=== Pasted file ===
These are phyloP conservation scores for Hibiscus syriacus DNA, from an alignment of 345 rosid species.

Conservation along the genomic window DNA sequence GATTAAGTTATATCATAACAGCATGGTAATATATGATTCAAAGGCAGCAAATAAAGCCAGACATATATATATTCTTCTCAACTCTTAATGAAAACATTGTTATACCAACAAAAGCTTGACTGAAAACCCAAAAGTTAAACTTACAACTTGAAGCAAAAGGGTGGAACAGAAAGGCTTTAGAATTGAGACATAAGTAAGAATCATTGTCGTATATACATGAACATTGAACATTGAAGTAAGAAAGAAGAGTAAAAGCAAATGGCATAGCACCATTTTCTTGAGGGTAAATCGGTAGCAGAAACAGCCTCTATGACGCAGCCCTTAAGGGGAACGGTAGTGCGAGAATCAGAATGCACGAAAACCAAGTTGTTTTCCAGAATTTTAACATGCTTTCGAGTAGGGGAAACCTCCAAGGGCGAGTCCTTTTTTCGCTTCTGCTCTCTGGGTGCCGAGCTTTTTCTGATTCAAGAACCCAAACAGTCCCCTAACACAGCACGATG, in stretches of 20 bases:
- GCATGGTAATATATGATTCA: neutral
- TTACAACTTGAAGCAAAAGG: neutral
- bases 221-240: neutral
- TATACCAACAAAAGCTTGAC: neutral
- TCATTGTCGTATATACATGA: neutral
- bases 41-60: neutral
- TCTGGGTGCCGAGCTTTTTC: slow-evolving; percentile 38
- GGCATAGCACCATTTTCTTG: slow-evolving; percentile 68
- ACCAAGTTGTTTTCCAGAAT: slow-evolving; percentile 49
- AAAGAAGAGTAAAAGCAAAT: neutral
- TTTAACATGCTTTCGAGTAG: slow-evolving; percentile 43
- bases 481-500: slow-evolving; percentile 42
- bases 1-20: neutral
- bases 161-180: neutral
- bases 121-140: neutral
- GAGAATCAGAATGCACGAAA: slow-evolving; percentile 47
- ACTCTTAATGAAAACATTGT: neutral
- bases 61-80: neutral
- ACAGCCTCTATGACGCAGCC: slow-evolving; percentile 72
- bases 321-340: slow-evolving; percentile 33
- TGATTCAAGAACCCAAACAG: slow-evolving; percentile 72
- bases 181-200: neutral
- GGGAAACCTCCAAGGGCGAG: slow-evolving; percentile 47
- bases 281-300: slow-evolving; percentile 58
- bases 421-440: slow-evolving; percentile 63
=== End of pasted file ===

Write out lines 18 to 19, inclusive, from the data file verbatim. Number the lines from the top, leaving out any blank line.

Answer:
- GAGAATCAGAATGCACGAAA: slow-evolving; percentile 47
- ACTCTTAATGAAAACATTGT: neutral